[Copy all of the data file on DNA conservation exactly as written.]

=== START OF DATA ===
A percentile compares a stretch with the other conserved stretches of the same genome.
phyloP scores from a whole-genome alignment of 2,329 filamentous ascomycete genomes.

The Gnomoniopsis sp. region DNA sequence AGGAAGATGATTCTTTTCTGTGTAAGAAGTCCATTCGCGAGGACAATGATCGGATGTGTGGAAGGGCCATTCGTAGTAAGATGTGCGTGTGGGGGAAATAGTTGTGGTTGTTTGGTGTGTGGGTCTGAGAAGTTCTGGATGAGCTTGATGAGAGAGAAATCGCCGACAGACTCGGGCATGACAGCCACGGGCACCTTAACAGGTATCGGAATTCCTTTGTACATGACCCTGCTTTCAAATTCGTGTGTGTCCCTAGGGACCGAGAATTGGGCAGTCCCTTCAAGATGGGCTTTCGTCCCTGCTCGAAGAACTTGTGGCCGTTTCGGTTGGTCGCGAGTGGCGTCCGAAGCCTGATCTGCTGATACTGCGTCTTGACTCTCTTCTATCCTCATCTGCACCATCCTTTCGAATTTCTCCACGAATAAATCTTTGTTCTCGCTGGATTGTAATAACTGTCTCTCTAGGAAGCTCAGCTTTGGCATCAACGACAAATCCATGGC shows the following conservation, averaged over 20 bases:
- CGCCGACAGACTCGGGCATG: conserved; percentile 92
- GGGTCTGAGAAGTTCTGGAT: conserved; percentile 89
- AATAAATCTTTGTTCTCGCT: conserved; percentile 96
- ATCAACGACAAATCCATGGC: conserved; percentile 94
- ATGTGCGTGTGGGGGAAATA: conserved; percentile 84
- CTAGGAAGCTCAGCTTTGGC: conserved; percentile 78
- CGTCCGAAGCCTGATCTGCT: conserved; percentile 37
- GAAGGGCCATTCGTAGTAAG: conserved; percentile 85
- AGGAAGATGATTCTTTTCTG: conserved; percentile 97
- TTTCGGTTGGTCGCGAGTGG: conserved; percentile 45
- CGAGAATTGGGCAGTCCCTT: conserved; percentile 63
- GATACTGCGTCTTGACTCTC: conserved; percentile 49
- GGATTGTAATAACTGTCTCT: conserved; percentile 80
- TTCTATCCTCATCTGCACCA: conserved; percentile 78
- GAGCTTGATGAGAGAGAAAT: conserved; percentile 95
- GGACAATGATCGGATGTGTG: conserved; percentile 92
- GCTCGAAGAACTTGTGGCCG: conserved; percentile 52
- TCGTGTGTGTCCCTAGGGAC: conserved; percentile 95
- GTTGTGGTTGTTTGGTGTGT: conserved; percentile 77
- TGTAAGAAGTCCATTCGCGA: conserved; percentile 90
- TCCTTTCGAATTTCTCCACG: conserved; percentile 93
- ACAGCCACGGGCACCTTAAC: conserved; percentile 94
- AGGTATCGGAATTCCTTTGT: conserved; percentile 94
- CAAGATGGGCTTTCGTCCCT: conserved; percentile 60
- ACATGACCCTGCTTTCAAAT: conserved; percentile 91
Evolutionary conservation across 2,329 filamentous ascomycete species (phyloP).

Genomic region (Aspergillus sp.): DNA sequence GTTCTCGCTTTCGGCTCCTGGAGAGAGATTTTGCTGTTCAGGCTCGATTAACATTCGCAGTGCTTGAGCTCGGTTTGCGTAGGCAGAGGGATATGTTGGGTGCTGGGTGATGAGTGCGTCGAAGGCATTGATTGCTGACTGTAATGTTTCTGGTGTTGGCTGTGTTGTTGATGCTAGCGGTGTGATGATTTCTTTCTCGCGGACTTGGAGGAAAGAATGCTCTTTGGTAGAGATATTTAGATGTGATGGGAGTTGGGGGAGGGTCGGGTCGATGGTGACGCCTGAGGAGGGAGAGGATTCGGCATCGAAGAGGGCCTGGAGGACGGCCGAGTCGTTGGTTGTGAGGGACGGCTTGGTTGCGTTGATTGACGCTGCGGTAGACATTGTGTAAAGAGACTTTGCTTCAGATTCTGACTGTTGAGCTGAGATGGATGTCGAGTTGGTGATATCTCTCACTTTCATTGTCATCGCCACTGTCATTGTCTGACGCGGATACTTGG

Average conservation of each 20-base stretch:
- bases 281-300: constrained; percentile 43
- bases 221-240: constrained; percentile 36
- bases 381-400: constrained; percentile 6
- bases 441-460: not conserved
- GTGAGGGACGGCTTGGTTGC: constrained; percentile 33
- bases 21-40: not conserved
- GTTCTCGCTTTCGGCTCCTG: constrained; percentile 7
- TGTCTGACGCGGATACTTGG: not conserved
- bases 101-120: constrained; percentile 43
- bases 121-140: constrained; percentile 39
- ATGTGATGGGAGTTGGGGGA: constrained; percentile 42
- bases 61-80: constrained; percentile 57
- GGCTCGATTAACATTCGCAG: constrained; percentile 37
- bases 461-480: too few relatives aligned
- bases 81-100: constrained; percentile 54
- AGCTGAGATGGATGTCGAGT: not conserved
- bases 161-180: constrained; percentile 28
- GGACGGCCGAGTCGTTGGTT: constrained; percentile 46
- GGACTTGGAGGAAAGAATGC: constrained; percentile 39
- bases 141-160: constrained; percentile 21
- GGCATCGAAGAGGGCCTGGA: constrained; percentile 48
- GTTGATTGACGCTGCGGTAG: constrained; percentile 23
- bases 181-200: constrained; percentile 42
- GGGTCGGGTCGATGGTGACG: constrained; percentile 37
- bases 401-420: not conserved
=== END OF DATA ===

A percentile compares a stretch with the other conserved stretches of the same genome.
phyloP scores from a whole-genome alignment of 2,329 filamentous ascomycete genomes.

The Gnomoniopsis sp. region DNA sequence AGGAAGATGATTCTTTTCTGTGTAAGAAGTCCATTCGCGAGGACAATGATCGGATGTGTGGAAGGGCCATTCGTAGTAAGATGTGCGTGTGGGGGAAATAGTTGTGGTTGTTTGGTGTGTGGGTCTGAGAAGTTCTGGATGAGCTTGATGAGAGAGAAATCGCCGACAGACTCGGGCATGACAGCCACGGGCACCTTAACAGGTATCGGAATTCCTTTGTACATGACCCTGCTTTCAAATTCGTGTGTGTCCCTAGGGACCGAGAATTGGGCAGTCCCTTCAAGATGGGCTTTCGTCCCTGCTCGAAGAACTTGTGGCCGTTTCGGTTGGTCGCGAGTGGCGTCCGAAGCCTGATCTGCTGATACTGCGTCTTGACTCTCTTCTATCCTCATCTGCACCATCCTTTCGAATTTCTCCACGAATAAATCTTTGTTCTCGCTGGATTGTAATAACTGTCTCTCTAGGAAGCTCAGCTTTGGCATCAACGACAAATCCATGGC shows the following conservation, averaged over 20 bases:
- CGCCGACAGACTCGGGCATG: conserved; percentile 92
- GGGTCTGAGAAGTTCTGGAT: conserved; percentile 89
- AATAAATCTTTGTTCTCGCT: conserved; percentile 96
- ATCAACGACAAATCCATGGC: conserved; percentile 94
- ATGTGCGTGTGGGGGAAATA: conserved; percentile 84
- CTAGGAAGCTCAGCTTTGGC: conserved; percentile 78
- CGTCCGAAGCCTGATCTGCT: conserved; percentile 37
- GAAGGGCCATTCGTAGTAAG: conserved; percentile 85
- AGGAAGATGATTCTTTTCTG: conserved; percentile 97
- TTTCGGTTGGTCGCGAGTGG: conserved; percentile 45
- CGAGAATTGGGCAGTCCCTT: conserved; percentile 63
- GATACTGCGTCTTGACTCTC: conserved; percentile 49
- GGATTGTAATAACTGTCTCT: conserved; percentile 80
- TTCTATCCTCATCTGCACCA: conserved; percentile 78
- GAGCTTGATGAGAGAGAAAT: conserved; percentile 95
- GGACAATGATCGGATGTGTG: conserved; percentile 92
- GCTCGAAGAACTTGTGGCCG: conserved; percentile 52
- TCGTGTGTGTCCCTAGGGAC: conserved; percentile 95
- GTTGTGGTTGTTTGGTGTGT: conserved; percentile 77
- TGTAAGAAGTCCATTCGCGA: conserved; percentile 90
- TCCTTTCGAATTTCTCCACG: conserved; percentile 93
- ACAGCCACGGGCACCTTAAC: conserved; percentile 94
- AGGTATCGGAATTCCTTTGT: conserved; percentile 94
- CAAGATGGGCTTTCGTCCCT: conserved; percentile 60
- ACATGACCCTGCTTTCAAAT: conserved; percentile 91
Evolutionary conservation across 2,329 filamentous ascomycete species (phyloP).

Genomic region (Aspergillus sp.): DNA sequence GTTCTCGCTTTCGGCTCCTGGAGAGAGATTTTGCTGTTCAGGCTCGATTAACATTCGCAGTGCTTGAGCTCGGTTTGCGTAGGCAGAGGGATATGTTGGGTGCTGGGTGATGAGTGCGTCGAAGGCATTGATTGCTGACTGTAATGTTTCTGGTGTTGGCTGTGTTGTTGATGCTAGCGGTGTGATGATTTCTTTCTCGCGGACTTGGAGGAAAGAATGCTCTTTGGTAGAGATATTTAGATGTGATGGGAGTTGGGGGAGGGTCGGGTCGATGGTGACGCCTGAGGAGGGAGAGGATTCGGCATCGAAGAGGGCCTGGAGGACGGCCGAGTCGTTGGTTGTGAGGGACGGCTTGGTTGCGTTGATTGACGCTGCGGTAGACATTGTGTAAAGAGACTTTGCTTCAGATTCTGACTGTTGAGCTGAGATGGATGTCGAGTTGGTGATATCTCTCACTTTCATTGTCATCGCCACTGTCATTGTCTGACGCGGATACTTGG

Average conservation of each 20-base stretch:
- bases 281-300: constrained; percentile 43
- bases 221-240: constrained; percentile 36
- bases 381-400: constrained; percentile 6
- bases 441-460: not conserved
- GTGAGGGACGGCTTGGTTGC: constrained; percentile 33
- bases 21-40: not conserved
- GTTCTCGCTTTCGGCTCCTG: constrained; percentile 7
- TGTCTGACGCGGATACTTGG: not conserved
- bases 101-120: constrained; percentile 43
- bases 121-140: constrained; percentile 39
- ATGTGATGGGAGTTGGGGGA: constrained; percentile 42
- bases 61-80: constrained; percentile 57
- GGCTCGATTAACATTCGCAG: constrained; percentile 37
- bases 461-480: too few relatives aligned
- bases 81-100: constrained; percentile 54
- AGCTGAGATGGATGTCGAGT: not conserved
- bases 161-180: constrained; percentile 28
- GGACGGCCGAGTCGTTGGTT: constrained; percentile 46
- GGACTTGGAGGAAAGAATGC: constrained; percentile 39
- bases 141-160: constrained; percentile 21
- GGCATCGAAGAGGGCCTGGA: constrained; percentile 48
- GTTGATTGACGCTGCGGTAG: constrained; percentile 23
- bases 181-200: constrained; percentile 42
- GGGTCGGGTCGATGGTGACG: constrained; percentile 37
- bases 401-420: not conserved